• A bit of an oddity on this list, I know, but Minecraft Story Mode is very much a Telltale game, just with the trappings of Minecraft's world around it. With an absolutely stellar voice cast dominated by Paul Reubens' terrific turn as Ivor, a bumbling evil wizard type who later becomes an adventure-loving part of the main cast, it's fantastically well acted for something with so few ways to display actual emotion. It might be a kid-friendly game, but it entertained me as well, and I'm kind of a jaded jerk when it comes to these sorts of things.

    Also, I should note that while the main game is good, it's really the first season's bonus chapters that shine. Give them a shot!

  • Fractured but Whole does a great job of masking its lack of major updatery to the world by revamping the combat system from the first game. The grid-based combat in this one is great, and with a ton of options as to how to kit yourself out in terms of abilities as well as a bunch of characters to add to your party, there's a surprisingly flexible amount of choice.

    But that said, a lot of things could have used as much work. The DNA system of upgrades is truly awful. Ubisoft has included some accessibility options to make traversal and combat easier for those with problems timing jumps or button presses, but doesn't include options to help read its tiny fonts. The map is identical to the first game's, and while some new areas are fun (seriously, the boss stripper fight in the strip club is one of the most memorable boss fights in recent memory), there aren't nearly enough of them to hold your interest for long.

    That said, this is just a fun thing to blow through. The various superhero designs and costumes make for a great collect-a-thon syste. The humor is very much typical South Park fare, which should be enough to tell you if you're going to like it or hate it (I liked it).

    It's a solid game so long as you're not expecting too much to change. At a discount price, it's a no-brainer.

  • I wish I still did an end of the year blog, because "best quirk" would almost certainly go to Golf Story. The golfing itself takes a backseat to this game's weird, silly NPCs, all of whom are reminiscent of traditional JRPG NPC oddballs you might find in a PS1 era game. The game suffers when you actually have to play it - the difficulty by the third or fourth course is compounded by the fact that it's nearly impossible to read the greens or conditions - but this is worth a look for the first few hours of gameplay alone.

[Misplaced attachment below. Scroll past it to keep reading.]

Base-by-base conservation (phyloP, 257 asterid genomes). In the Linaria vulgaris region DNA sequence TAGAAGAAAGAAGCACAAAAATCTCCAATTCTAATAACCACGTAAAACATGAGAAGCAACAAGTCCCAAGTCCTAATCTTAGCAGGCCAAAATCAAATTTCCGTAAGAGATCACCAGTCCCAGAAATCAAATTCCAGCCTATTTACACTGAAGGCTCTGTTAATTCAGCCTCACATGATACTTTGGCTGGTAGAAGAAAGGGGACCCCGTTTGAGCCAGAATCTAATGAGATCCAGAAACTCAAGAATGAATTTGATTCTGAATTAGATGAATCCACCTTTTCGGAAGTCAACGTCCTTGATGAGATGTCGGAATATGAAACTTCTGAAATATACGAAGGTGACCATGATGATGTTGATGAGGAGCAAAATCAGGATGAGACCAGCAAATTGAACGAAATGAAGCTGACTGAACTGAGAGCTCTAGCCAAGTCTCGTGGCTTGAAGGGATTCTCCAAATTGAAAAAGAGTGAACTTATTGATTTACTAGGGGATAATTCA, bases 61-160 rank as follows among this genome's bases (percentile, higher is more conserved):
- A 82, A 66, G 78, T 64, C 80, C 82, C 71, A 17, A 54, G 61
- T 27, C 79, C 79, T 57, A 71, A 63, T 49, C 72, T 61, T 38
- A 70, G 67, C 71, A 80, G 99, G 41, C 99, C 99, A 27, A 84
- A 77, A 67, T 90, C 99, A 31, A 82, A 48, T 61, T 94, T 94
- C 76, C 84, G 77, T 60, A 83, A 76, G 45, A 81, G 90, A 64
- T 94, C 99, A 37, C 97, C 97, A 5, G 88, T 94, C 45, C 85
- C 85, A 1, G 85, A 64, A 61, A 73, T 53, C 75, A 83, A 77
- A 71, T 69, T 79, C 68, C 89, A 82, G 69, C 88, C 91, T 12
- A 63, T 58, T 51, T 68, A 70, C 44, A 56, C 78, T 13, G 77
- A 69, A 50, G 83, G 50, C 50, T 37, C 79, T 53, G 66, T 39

• I like Yakuza 0. THe fighting's fun, the side quests are silly, and there's a great sense of spirit throughout the whole thing. That said, I've played a lot of Yakuza games over the years, and frankly, seeing so little change about the world makes me a little frustrated. Imagine five or six Final Fantasies, but they're all set in Midgar. Midgar's great, but I don't want that many games set in those exact environments. I don't know. As an introduction to the series, 0 is fine. It's great, in fact. But the more I play of this series, the more tired I am of its refusal to change things up.

  • One of a pair of Bloons games to hit mobile this year, and surprisingly, the inferior one. This is traditional Bloons - you place one of about twenty towers anywhere you like on a map, you upgrade said towers through a couple of skill trees, and repeat until you've popped all the invading Bloons. It's a solid update to 5, and has been regularly updated with new maps and hero type characters. I wish there was a bit more meat to the gameplay coming right out of the gate, but given Bloons 5 is still seeing support, I have zero doubt they'll get there with this game too.

  • Far Cry 5 is a fun game, just not a great step forward for the series as a whole. The villains are often poorly motivated and begin to fall apart the moment you pluck at their stories with even the slightest amount of strength. There might have been an awesome overarching story leading to that surprise ending if it had been at all tied together or hinted at. Instead, similar to AC Origins, this is largely a disjointed mess that feels like a great deal of plot filler was yanked out to fit the needs of a release date.

    That said, FC5 is a lot of fun to actually play, when bugs aren't spawning you jumping two hundred feet in the air or dropping your current quest's waypoints, throwing you back out into the open world with a still-active quest and no obvious way to end it. The takeovers still are lots of fun, the side characters are useful, and the Montana setting is a gorgeous idea - and one obviously close to home for me, as I've lived in the state for a quarter of a century. I liked the idea of featuring a cult, but I just wish Ubisoft had the stones to do something interesting with it rather than following their typical molds for villains in these games.

  • I wish the Telltale saga hadn't ended the way it did, because this franchise deserved not to have its name tarnished by shitty managers and CEOs completely shitting the bed. But I'll always think of the Walking Dead fondly, particularly Clementine, one of the greatest protagonists in gaming history. Here she shines as an outside force, a friend to this particular chapter's lead. There's a great story to boot here about brotherhood, love, obligations, and manipulated familial emotions. It's never quite as complex as it could be, and some character choices aren't as entirely earned as others, but by the end, having to play out several terrible choices along the way left me emotionally drained and ultimately surprisingly pleased by the bleary last man standing watching as his love interest leaves him behind. It was one of this year's best moments in gaming for me, and made for an absolutely perfect ending to a grim game.

  • Winner for the most hilarious time I've had playing a game with my brother this year, Guts and Glory is silly fun with physics and blood. You race vehicles through obstacle courses, not entirely dissimilar to something like TV's Wipeout. And that's about it, really, save that you can be speared, shot, blown up, or sliced up in a wild amount of ways along the routes. It's a silly game that doesn't overstay its welcome, and has been supported nicely after its release. Great party game.

  • I wish I liked survival games more. I might have been able to endure BotW better if I had, but frankly, there's so much bullshit here to deal with, I just bounced off the game hard. I don't want to manage weapons breaking. I don't want to manage heat and cold. I don't want to have to spend half a damn hour crafting food. What I do want is to explore this cool world and see this fascinating story to its end, but the other systems in play rubbed me so hard the wrong way I doubt I'll ever finish it.